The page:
Yes! That simple!

When you are thinking of a multiclass problem you can think that the input x has multiple hyperplanes around it that separate it from other classes. What this attack does is it finds that closest hyperplane (most similar class after the true class) and projects this input x onto the hyperplane and pushes it a little beyond, misclassifying it!

If you compare this to the above example you can see how the cannon was misclassified as a projector! If you think of a projector, you might notice some similarities between how a cannon and a projector looks; it’s hard to think of, but there are some.

Before starting to play with the attack on images, let’s see how the algorithm of DeepFool works. I will take this portion from another article of mine, which you can find here, and it is basically a paper summary of the DeepFool paper.

Let’s quickly walk through each step of the algorithm:

  • 1. Input is an image $x$ and the classifier $f$, which is the model.
  • 2. The output which is the perturbation
  • 3. [Blank]
  • 4. We initialize the perturbed image with the original image and the loop variable.
  • 5. We start the iteration and continue until the original label and the perturbed label are not equal.
  • 6–9. We consider n classes that had the most probability after the original class and we store the minimum difference between the original gradients along with the gradients of each of these classes ($w_{k}$) and the difference in the labels ($f_{k}$).
  • 10. The inner loop stores the minimum $w_{k}$ and $f_{k}$, and using this we calculate the closest hyperplane for the input $x$ (See Fig 6. for the formula of calculating the closest hyperplane)
  • 11. We calculate the minimal vector that projects x onto the closest hyperplane that we calculated in 10.
  • 12. We add the minimal perturbation to the image and check if it’s misclassified.
  • 13–14. Loop variable increased; End Loop
  • 15. Return the total perturbation, which is a sum over all the calculated perturbations.

Alright, let’s now look at two equations:

This is the algorithm that helps you calculate the closest hyperplane given an input $x_0$, where,

  • variables starting with $f$ are the class labels
  • variables starting with $w$ are the gradients

Among them, the variables with $k$ as subscript are for the classes with the most probability after the true class, and the variables with subscript $\hat{k}_{x_{0}}$ is for the true class.

Given an input, it goes among the top classes with the most probability after the true class and calculates and stores the closest hyperplane; this is done in lines 6-10 of the algorithm. And this one:

This is the algorithm that calculates the minimal perturbation needed, i.e. this calculates the projection of the input on the closest hyperplane! This is done in line 11 of the algorithm.

And that’s all! You now know how the DeepFool algorithm works :) Let’s start playing with it!

That’s not bad!

Notice how the breastplate is misclassified as a cuirass which is its closest class! In case you are not familiar with what these mean: a breastplate is the armour that covers the chest area, the backplate is the one that covers the back area. When both are there together it’s called cuirass.

This is what Deepfool does, it projects the input onto the closest hyperplane and pushes it a bit beyond to misclassify it! Let’s take one more.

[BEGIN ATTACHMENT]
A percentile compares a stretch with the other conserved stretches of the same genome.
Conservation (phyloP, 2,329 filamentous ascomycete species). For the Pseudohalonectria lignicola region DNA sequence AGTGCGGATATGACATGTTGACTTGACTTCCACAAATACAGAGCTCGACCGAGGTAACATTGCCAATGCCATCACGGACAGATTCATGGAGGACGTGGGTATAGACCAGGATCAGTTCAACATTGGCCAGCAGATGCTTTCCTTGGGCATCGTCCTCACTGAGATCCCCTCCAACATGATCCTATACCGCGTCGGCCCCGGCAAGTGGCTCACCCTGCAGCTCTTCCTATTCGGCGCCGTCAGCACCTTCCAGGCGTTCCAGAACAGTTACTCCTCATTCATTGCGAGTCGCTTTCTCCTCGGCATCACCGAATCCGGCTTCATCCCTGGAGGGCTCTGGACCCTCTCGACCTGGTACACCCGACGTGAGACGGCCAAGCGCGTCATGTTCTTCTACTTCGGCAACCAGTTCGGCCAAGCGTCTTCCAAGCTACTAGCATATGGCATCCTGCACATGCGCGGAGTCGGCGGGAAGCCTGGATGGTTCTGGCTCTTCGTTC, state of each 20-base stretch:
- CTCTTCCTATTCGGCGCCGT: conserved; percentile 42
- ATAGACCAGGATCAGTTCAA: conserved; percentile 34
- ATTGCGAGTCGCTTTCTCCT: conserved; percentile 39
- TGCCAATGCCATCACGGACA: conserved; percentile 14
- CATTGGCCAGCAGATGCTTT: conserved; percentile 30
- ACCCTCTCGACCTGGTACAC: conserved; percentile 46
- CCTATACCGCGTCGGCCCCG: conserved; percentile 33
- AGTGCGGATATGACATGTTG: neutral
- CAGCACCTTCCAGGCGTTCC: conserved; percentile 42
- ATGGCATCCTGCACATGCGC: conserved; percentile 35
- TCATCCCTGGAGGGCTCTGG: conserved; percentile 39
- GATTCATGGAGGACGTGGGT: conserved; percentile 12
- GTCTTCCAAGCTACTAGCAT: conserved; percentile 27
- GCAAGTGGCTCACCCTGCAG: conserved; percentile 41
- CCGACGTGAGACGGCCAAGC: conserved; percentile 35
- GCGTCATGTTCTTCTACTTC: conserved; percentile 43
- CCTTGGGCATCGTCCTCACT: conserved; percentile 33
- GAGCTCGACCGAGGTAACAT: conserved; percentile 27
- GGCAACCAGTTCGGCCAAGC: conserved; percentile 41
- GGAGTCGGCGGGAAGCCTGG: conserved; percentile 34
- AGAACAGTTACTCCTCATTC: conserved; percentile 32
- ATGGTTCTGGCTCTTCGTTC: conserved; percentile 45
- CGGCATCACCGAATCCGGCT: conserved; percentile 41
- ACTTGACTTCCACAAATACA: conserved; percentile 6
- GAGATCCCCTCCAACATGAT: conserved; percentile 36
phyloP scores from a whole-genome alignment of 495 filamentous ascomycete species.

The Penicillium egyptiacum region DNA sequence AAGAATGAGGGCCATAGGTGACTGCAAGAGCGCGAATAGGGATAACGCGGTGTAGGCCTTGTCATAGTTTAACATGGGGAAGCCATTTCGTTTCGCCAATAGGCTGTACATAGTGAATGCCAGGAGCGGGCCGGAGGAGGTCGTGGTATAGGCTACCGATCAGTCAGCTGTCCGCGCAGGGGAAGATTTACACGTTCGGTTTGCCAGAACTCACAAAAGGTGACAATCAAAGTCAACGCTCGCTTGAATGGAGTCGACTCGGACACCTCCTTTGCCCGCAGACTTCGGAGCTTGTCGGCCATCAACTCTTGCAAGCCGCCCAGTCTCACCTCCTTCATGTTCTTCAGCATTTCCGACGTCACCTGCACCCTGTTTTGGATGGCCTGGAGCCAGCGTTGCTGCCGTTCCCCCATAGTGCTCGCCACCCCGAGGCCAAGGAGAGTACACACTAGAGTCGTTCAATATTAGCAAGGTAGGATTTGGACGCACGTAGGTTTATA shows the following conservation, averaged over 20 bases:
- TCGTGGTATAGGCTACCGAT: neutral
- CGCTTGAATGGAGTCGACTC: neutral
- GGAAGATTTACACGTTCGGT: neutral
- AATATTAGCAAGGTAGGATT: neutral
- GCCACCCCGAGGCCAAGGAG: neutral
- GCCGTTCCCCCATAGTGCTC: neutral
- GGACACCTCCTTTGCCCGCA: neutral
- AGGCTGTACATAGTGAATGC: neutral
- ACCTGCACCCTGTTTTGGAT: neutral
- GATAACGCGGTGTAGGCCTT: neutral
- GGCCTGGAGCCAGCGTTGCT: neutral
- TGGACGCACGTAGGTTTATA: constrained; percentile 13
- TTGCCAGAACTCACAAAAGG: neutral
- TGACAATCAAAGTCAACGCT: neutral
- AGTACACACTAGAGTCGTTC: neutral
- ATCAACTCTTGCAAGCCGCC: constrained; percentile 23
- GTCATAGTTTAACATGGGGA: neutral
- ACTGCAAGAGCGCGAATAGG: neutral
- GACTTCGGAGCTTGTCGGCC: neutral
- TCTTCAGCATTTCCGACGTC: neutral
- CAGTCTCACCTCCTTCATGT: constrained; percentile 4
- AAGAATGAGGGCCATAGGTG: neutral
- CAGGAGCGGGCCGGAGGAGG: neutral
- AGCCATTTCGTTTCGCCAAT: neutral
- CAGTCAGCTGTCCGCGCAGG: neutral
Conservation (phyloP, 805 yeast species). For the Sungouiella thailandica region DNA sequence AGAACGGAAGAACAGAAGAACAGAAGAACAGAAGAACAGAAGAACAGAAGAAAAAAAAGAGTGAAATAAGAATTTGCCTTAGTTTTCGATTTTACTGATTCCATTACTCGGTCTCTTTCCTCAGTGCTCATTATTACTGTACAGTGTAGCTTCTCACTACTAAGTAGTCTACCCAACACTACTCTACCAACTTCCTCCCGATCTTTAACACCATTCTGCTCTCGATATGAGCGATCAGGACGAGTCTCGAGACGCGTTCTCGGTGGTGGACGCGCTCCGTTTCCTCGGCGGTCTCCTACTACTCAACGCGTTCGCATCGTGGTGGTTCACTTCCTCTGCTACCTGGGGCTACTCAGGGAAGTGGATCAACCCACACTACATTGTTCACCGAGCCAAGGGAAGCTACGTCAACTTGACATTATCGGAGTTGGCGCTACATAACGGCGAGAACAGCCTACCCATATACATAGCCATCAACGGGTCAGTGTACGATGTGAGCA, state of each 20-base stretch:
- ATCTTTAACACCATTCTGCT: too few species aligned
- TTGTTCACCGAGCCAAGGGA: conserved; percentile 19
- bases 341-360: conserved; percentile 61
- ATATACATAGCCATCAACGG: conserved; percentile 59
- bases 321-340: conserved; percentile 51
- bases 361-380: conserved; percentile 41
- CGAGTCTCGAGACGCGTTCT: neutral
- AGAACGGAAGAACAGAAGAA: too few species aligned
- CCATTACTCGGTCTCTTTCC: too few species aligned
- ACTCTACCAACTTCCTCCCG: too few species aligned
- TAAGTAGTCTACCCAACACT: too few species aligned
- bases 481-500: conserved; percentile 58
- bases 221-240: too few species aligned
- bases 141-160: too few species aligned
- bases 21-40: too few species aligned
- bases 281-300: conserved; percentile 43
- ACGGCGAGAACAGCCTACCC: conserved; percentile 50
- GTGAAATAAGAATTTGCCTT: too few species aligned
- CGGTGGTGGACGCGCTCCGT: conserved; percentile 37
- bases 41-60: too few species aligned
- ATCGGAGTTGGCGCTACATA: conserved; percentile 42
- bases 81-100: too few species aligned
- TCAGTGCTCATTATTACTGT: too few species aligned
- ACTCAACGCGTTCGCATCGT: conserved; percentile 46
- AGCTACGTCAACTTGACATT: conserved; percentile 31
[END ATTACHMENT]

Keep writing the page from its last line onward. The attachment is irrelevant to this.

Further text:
As you can see, the way the diaper is present in the image it closely resembles a plastic bag! And thus this algorithm adds the minimal perturbation possible and mis-classifies this as a plastic bag. Let’s try one more!


Even in this case, the algorithm perturbes the image in the smallest way possible. And the network predicts it as a trailer truck which intuitively seems to be a close class of a freight car (from how it looks).

Alright! We completed DeepFool attack. You can read more about it in the paper here: DeepFool Paper.

We saw it tested on many images, we saw the model fail many times, we even saw the model not misclassify a perturbed image once, which as I said happens because we don’t have a clear idea of how these models work internally. What we did was build a hypothesis as to how it’s supposed to work and then try to exploit it!

One more thing to remember is that these models don’t look at the shape of an object so much as look at the texture of an object. This is one of the major reasons these models fail due to small perturbations in the image. One can read more about this here: ImageNet-trained CNNs are biased towards texture; increasing shape bias improves accuracy and robustness.

It’s worth mentioning that when these models are fed with an image, they don’t explicitly look at the shape of the object present in the image but instead at its texture, thus learning about the texture of the object of the consideration. This is one of the major reasons these models fail to small perturbations in the image.

Yes! So, that’s all I had in store for you in this article! Before concluding let’s quickly overview a few defences, as in how to defend our model against these attacks. We will not walk through code which does that, maybe in another article. I believe these are easy-to-implement steps.

Defending your models

Below I will go over some mechanisms through which you can defend your Machine Learning Model.

Adversarial Training

I think, at this point, everybody can guess what adversarial training is. Simply speaking, while the training is going on we also generate adversarial images with the attack which we want to defend and we train the model on the adversarial images along with regular images. Put simply, you can think of it as an additional data augmentation technique.